As in the human population, triclosan is also pervasive inthe environment.
Triclosan has made its way fromthe store, to our homes, down the drain, and into our
water and wildlife. Previous research identied triclosanin drinking water, surface water, algae, sh and earth
New data reveal an even more soberingpicture of triclosan’s impact on the environment, and thefood chain.
“. . . triclosan is found in nished drink
-ing water, surface water, wastewater, and environmental sediments, as well as in
the bile of wild sh, indicating extensive
contamination of aquatic ecosystems.”
Pesticides like triclosan are highly toxic to algae and othermicroorganisms.
A 2010 study tested the effects of triclo-san on naturally occurring bacterial communities. The re-sults indicate that even at low levels, triclosan can reducephotosynthesis in a type of algae known as diatoms.
It isthrough the process of photosynthesis that diatoms gener-ate the oxygen and nourishment other aquatic life need tosurvive.
Though triclosan may be more toxic to algae, it can affecthigher forms of aquatic life. In 2010, Japanese researchersdesigned a study to determine the impact of triclosan on
the eating and swimming habits of medaka sh. Althoughtriclosan did not signicantly impact eating behaviors, it
did slow swimming speed.
According to the U.S. Environmental Protection Agency’s2009 Targeted National Sewage Sludge Survey, triclosanwas detected in 92 percent of sewage sludge samples col-lected from across the United States.
Of the chemicalsused in personal care products, triclosan was the secondmost common contaminant; triclocarban was the mostcommon contaminant. A 2010 study conducted by the
U.S. Department of Agriculture conrms that triclosan in
sewage sludge degrades slowly and persists in the environ-ment at low levels.
It is estimated that more than 100,000 pounds of triclosan
are spread on U.S. agricultural elds as sludge each year.
Until recently, scientists had speculated that triclosan couldcontaminate agricultural crops that had been “fertilized”
with sludge. New research conrms that crops can readily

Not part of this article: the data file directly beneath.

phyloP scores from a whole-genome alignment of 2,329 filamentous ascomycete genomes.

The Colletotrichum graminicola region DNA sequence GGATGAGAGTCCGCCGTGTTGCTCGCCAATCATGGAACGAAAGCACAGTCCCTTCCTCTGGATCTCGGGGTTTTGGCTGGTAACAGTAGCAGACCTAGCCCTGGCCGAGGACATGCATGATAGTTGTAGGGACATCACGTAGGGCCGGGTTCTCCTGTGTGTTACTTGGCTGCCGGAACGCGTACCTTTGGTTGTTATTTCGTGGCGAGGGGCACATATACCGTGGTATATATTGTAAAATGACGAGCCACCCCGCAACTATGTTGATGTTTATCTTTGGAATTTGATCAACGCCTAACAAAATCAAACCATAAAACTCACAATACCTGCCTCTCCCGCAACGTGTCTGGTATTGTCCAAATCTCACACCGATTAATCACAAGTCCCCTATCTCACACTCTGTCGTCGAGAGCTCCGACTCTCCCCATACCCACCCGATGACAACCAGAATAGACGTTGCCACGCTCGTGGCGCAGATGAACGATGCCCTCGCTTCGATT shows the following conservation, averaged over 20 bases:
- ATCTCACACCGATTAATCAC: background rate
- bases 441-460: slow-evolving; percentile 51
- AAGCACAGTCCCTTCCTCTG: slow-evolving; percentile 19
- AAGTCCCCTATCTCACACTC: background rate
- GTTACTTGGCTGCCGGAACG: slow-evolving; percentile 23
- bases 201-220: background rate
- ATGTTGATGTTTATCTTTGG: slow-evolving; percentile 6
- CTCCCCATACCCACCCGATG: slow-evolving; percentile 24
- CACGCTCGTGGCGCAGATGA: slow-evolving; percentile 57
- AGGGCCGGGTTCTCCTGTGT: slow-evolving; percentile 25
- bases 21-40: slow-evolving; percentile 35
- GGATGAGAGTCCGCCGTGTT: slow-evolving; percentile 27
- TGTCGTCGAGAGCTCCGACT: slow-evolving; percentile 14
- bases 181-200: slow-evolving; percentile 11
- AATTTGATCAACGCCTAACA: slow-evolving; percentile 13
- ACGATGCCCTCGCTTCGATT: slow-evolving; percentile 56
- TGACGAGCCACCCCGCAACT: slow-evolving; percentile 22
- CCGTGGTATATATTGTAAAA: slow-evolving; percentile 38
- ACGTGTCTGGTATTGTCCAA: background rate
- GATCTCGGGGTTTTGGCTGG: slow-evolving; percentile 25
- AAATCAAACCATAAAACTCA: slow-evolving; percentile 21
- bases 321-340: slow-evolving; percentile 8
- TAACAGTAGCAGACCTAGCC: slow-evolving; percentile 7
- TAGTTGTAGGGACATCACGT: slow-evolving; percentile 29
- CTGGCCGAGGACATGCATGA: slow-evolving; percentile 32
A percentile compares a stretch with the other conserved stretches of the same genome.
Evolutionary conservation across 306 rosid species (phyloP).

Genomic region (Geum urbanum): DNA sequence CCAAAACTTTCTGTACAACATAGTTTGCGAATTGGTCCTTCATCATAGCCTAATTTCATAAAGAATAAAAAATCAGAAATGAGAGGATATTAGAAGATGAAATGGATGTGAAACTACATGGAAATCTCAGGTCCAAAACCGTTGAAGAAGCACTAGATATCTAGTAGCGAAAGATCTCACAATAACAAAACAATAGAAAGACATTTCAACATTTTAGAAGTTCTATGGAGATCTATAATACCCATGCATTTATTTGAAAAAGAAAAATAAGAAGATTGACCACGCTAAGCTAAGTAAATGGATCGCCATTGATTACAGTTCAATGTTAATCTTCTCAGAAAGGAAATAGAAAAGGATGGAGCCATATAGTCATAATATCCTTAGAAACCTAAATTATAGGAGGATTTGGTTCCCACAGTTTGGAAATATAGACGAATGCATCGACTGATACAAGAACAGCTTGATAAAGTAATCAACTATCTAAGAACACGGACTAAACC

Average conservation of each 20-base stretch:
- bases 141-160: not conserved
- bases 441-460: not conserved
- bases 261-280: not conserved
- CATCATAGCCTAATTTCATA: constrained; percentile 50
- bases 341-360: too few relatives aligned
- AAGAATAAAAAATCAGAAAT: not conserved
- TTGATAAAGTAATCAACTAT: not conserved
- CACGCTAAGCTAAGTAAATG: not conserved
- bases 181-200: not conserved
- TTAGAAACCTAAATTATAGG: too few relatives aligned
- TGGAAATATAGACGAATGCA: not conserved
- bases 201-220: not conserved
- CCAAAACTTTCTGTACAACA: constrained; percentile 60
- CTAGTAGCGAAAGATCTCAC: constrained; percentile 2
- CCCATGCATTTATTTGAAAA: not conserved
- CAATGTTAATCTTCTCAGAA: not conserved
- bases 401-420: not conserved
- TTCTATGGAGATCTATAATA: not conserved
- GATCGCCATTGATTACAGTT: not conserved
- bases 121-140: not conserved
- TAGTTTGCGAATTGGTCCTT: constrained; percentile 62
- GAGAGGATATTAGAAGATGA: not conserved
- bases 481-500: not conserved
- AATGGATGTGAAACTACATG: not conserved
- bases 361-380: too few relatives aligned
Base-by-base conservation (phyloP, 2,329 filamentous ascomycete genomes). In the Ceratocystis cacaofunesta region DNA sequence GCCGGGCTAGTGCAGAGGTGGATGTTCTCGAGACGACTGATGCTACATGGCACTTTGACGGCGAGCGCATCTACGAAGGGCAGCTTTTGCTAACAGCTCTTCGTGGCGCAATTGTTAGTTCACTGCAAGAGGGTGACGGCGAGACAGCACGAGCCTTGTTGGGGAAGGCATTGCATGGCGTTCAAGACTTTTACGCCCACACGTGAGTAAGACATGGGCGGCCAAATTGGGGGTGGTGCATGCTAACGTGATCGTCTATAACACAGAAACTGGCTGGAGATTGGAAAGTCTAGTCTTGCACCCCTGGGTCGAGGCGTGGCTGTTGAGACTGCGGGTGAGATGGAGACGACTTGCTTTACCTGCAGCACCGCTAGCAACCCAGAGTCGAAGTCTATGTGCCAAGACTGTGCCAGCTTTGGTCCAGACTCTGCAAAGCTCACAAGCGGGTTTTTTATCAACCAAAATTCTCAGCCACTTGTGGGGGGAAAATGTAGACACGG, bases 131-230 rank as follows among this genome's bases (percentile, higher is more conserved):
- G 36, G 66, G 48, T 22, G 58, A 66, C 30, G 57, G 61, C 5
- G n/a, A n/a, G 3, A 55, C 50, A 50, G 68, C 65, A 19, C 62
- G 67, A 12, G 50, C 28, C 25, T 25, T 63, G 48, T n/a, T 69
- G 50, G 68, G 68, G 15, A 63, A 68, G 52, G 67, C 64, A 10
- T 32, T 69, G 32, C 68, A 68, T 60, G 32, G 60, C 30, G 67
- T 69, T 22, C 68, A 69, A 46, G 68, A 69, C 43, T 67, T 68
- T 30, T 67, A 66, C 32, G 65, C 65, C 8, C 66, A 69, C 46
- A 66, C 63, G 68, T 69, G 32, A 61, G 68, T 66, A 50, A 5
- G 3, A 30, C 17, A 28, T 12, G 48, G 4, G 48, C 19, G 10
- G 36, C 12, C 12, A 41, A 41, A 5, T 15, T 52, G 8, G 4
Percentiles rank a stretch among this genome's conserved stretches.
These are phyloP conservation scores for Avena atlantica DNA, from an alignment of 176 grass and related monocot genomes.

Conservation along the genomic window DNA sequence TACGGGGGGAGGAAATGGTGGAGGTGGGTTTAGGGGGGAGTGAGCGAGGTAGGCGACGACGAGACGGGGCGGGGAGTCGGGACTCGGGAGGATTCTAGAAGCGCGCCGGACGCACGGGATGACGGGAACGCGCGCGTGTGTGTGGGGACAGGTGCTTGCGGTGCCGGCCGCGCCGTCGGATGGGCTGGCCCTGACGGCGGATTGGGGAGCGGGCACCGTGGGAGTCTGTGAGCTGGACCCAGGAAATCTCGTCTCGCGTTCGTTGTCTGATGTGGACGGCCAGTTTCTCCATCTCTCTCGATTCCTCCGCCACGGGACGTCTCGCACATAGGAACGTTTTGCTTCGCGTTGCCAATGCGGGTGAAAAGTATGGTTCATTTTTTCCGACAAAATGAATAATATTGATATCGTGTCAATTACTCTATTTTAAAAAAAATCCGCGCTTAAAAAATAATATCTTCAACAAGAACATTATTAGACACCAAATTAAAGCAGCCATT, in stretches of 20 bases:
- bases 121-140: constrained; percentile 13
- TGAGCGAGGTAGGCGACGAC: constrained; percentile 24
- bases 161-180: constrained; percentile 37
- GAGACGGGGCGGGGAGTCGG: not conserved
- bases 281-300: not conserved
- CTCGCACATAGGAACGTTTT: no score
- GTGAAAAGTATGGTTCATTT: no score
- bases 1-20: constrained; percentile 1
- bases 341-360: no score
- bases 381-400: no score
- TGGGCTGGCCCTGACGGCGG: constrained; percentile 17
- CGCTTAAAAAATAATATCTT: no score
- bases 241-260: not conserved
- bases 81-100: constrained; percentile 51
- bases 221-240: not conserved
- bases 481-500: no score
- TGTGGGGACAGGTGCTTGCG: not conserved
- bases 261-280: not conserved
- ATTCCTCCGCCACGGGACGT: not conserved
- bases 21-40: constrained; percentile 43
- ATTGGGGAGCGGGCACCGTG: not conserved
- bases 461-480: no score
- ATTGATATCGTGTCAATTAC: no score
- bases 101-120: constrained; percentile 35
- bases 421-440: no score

absorb triclosan from sludge. Researchers simulated sludgeapplication and recycled wastewater irrigation on soybeancrops. They found that the root systems absorbed triclosanfrom both the sludge and wastewater. Moreover, triclosanmigrated to other parts of the plant, including the beans.
Numerous studies have shown that when triclosan-con-taminated surface waters are exposed to sunlight, triclosancan produce a suite of toxic byproducts.
In 2010,University of Minnesota scientists found that as concentra-tions of triclosan in sediment increased, so did the levelsof four dioxins derived from triclosan. While levels of allother dioxins have dropped by 73 to 90 percent over thelast 30 years, the levels of these four triclosan-associateddioxins have risen by 200-300 percent.
This is especiallyconcerning given that dioxins are known carcinogens. TheUnited Nation’s Stockholm Convention includes dioxins inits list of the 12 most toxic chemicals, known as the
Triclosan is everywhere. It is in our homes and in our bod-ies. And triclosan is just one of the hundreds of chemicalswe come into contact with and absorb every day. Theprecise consequence of carrying around an individualchemical like triclosan is uncertain. But from what we haveseen in peer-reviewed studies, triclosan has the potential todisrupt hormones, interfere with normal fetal development,increase risk for antibiotic-resistant superbugs and affectevery segment of the food chain. Scarier still, we don’tknow the long-term effects of carrying around the mixtureof chemicals present in our bodies.One thing that is certain is that infants and children areexposed to triclosan before they even come into this world.It is unacceptable that they are subjected to potential harmwhen products containing triclosan are no more effectivethan products made without it. For every “antibacterial”product on the market, there is an equally effective andsafer alternative. Triclosan is one chemical that could, andshould, be eliminated from our shelves and our bodies.
About Food & Water Watch
Food & Water Watch is a nonprot consumer organiza
-tion that works to ensure clean water and safe food in theUnited States and around the world. We challenge the cor-porate control and abuse of our food and water resourcesby empowering people to take action and by transformingthe public consciousness about what we eat and drink.